It’s important to note that the tranches which are known as bend points (how they calculate your average income) change each year. So if you turned 62 in 2015 the bend points would be different than if you turned 62 in 2019. Also, this was a calculation for taking your benefit at age 66; you need to adjust for the cost of living as well as adjust for if you decide to claim it earlier or later than age 66.


If doing the math gets too complicated, you can just visit The Social Security Website where they will use your social security number to calculate it for you. Also, if you’re claiming your benefit and continue to work, you may be able to increase your benefit by driving up your average income.


Social Security Spousal Benefits

Spousal benefit means that you’re eligible to receive 50% of your spouse's’ benefits. In cases where one spouse earned significantly more than the other, or if one did not work, it can be beneficial to take the spousal benefit. Here’s how it works.


Let’s say my hypothetical wife will get $500 in benefit at age 66 because we had 4 kids and she raised them while I worked outside the home. My benefit at 66 is $2,500 monthly. If she elects to take the spousal benefit, then she would get half of mine which is $1,250 per month--much better than her $500. There are some things to be aware of though:


1) You have to have been married for 10 years and not remarried prior to 60.

2) You are not eligible to receive a spousal benefit until your spouse files for their own benefit--which means your spouse must be at least 62.

3) You will receive 50% of what your spouse would get at full retirement age (66-67).

4) If you collect spousal benefit it will permanently reduce your benefits. However, if at a later age like 70, your benefit is greater than the spousal benefit you’d been taking, you can switch back to your own for the win.


Social Secuirty Survivor Benefits

When you or your spouse pass, the survivor is entitled to receive whoever had the higher benefit. Also, if you become a widow or widower you can collect a survivors benefit as early as age 60. Later on if your benefit exceeds the survivors benefit, you can then switch back again.


Survivor benefits can also be claimed for minors and disabled children at a rate of 75% of their late parents’ benefit. Survivor benefits are also applicable to divorcees as long the marriage was longer than 10 years and they didn’t remarry prior to age 60. Interestingly enough, if you’d remarried after 60 and that marriage ends, eligibility resumes again. Survivor benefits can also go to one or both parents who were dependant on a deceased son or daughter at the rate of 82.5% for one parent and 75% for two.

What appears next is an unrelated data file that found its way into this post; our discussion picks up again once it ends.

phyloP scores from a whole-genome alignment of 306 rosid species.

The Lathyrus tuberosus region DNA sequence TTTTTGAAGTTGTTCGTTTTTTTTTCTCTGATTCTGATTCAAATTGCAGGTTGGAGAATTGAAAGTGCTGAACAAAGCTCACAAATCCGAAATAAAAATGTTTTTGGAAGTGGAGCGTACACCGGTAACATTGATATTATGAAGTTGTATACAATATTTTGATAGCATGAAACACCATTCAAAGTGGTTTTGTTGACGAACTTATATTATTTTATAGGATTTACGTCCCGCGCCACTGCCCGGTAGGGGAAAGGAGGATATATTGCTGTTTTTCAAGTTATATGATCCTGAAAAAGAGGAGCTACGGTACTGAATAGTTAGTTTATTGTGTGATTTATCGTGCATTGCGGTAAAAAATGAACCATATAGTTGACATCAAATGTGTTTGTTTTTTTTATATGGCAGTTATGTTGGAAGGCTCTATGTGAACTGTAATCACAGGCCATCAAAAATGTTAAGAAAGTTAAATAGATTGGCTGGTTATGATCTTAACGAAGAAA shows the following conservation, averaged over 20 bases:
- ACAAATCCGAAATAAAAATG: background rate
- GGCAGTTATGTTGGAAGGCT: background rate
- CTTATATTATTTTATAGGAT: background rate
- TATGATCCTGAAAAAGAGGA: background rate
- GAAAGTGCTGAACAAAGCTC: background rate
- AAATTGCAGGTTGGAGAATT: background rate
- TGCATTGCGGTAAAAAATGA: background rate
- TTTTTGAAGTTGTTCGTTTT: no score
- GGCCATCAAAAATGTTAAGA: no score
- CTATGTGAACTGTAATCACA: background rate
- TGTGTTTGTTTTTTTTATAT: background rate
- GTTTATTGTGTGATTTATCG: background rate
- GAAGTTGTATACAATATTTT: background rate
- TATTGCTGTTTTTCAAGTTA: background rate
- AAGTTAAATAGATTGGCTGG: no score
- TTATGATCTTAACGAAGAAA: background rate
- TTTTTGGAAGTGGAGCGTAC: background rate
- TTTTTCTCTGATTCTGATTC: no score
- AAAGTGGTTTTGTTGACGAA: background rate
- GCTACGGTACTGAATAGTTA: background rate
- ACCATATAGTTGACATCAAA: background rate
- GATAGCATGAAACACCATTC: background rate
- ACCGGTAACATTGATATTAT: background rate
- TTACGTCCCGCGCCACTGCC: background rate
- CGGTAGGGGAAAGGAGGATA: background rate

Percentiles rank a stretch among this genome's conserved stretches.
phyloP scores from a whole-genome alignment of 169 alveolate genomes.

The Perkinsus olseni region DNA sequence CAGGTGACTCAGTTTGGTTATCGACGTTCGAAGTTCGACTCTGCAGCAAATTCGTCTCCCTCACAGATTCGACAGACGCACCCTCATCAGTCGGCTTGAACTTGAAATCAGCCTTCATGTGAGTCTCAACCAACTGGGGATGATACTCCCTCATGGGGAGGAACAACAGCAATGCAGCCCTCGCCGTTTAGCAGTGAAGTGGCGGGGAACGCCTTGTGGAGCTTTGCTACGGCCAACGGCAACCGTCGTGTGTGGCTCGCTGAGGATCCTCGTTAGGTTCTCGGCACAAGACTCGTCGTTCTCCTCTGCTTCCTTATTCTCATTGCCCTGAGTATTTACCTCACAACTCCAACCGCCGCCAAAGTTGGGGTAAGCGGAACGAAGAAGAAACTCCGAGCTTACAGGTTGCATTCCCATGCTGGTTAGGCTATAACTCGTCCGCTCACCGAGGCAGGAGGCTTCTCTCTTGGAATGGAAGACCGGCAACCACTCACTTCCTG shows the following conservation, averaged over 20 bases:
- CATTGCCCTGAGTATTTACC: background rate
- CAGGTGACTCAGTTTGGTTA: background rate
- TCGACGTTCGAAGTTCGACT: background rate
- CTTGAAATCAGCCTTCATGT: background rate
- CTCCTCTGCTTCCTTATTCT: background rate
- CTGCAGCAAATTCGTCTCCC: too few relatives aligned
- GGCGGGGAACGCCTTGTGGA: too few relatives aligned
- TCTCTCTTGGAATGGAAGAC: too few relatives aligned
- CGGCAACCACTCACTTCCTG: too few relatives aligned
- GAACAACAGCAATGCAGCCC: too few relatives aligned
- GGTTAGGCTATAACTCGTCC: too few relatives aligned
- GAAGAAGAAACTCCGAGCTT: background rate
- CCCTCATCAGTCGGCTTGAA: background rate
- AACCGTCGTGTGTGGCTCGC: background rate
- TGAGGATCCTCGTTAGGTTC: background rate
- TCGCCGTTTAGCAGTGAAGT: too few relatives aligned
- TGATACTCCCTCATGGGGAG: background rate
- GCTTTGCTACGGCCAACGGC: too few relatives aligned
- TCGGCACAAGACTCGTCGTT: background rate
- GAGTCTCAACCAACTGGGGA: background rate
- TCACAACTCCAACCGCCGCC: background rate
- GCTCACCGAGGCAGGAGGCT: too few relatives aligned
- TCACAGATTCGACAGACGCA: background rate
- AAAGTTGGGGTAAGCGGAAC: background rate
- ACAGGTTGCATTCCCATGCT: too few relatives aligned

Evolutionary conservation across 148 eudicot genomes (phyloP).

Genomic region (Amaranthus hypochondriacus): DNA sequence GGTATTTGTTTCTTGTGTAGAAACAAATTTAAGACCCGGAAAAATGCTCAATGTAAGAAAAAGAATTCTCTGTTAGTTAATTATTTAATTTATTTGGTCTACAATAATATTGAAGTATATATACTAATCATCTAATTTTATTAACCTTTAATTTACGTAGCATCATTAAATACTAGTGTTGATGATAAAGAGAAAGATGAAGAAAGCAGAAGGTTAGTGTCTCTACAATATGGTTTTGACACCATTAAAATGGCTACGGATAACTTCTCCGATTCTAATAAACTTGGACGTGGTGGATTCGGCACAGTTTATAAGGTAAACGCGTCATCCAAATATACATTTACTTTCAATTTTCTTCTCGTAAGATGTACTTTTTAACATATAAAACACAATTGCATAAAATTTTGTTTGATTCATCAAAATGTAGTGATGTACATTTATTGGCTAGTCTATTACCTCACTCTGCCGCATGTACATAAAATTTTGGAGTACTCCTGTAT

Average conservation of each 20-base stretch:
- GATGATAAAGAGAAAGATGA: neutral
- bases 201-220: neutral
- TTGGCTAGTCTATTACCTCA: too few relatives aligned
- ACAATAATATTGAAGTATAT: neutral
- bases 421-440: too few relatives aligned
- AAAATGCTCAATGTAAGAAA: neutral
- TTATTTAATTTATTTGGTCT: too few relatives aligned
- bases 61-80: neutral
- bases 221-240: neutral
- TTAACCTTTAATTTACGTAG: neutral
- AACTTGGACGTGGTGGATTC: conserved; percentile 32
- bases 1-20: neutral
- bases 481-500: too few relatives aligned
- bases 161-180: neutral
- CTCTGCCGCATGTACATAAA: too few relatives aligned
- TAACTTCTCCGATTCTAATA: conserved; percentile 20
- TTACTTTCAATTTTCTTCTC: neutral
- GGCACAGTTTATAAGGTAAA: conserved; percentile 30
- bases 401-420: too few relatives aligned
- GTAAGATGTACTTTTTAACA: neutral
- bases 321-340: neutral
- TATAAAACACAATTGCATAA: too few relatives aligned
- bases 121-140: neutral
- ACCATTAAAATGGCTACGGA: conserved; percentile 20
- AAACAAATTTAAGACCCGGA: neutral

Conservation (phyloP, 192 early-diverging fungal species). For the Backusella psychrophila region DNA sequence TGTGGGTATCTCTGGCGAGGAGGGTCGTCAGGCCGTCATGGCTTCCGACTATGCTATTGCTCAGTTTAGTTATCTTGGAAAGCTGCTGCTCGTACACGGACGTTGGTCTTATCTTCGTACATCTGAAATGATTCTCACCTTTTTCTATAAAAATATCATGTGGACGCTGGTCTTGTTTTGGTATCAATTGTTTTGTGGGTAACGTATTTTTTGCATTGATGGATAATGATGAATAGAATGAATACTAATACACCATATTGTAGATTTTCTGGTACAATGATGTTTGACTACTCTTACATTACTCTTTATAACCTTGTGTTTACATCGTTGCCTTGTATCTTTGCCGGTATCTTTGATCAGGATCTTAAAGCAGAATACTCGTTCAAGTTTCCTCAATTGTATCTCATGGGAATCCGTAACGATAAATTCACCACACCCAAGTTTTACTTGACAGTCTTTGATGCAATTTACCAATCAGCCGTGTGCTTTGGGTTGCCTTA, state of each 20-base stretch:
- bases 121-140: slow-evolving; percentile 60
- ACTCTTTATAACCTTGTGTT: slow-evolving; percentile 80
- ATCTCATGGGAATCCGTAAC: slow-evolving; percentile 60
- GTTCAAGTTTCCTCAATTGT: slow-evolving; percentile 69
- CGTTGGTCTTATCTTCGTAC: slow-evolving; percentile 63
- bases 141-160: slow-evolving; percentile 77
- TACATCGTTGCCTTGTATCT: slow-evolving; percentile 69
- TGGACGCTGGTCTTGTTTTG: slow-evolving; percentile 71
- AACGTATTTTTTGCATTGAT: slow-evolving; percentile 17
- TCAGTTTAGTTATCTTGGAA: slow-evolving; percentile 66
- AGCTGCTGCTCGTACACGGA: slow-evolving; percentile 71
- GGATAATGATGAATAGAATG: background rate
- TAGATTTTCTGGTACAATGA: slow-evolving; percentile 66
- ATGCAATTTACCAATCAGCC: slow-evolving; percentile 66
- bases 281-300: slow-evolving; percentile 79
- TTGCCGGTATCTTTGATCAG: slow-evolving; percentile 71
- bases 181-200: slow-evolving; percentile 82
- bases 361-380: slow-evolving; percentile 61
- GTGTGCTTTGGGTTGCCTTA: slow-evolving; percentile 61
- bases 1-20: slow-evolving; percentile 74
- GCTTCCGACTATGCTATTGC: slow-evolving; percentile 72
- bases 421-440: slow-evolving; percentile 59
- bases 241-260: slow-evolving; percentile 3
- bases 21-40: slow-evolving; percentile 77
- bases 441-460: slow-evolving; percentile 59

Social Security is something you have no choice but to pay into for the entirety of your working life. When it's time to reap the benefits, there are a lot of moving pieces to be aware of. For most people, the generic advice is to wait as long as you can before claiming your benefits. However, there are a lot of special circumstances that one should consider and be aware of before making this decision. Make sure to work with your Financial Advisor to determine what strategy works best for you.


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Jeremy Raffer, MBA
Wealth Manager
Phone – 201-773-4641


Any opinions are those of Jeremy Raffer and not necessarily those of RJFS or Raymond James. Expressions of opinion are as of this date and  are subject to change without notice. The information has been obtained from sources considered to be reliable, but we do not guarantee that the foregoing material is accurate or complete. All hypothetical examples are for illustrative purposes only. Any information is not a complete summary or statement of all available data necessary for making an investment decision and does not constitute a recommendation.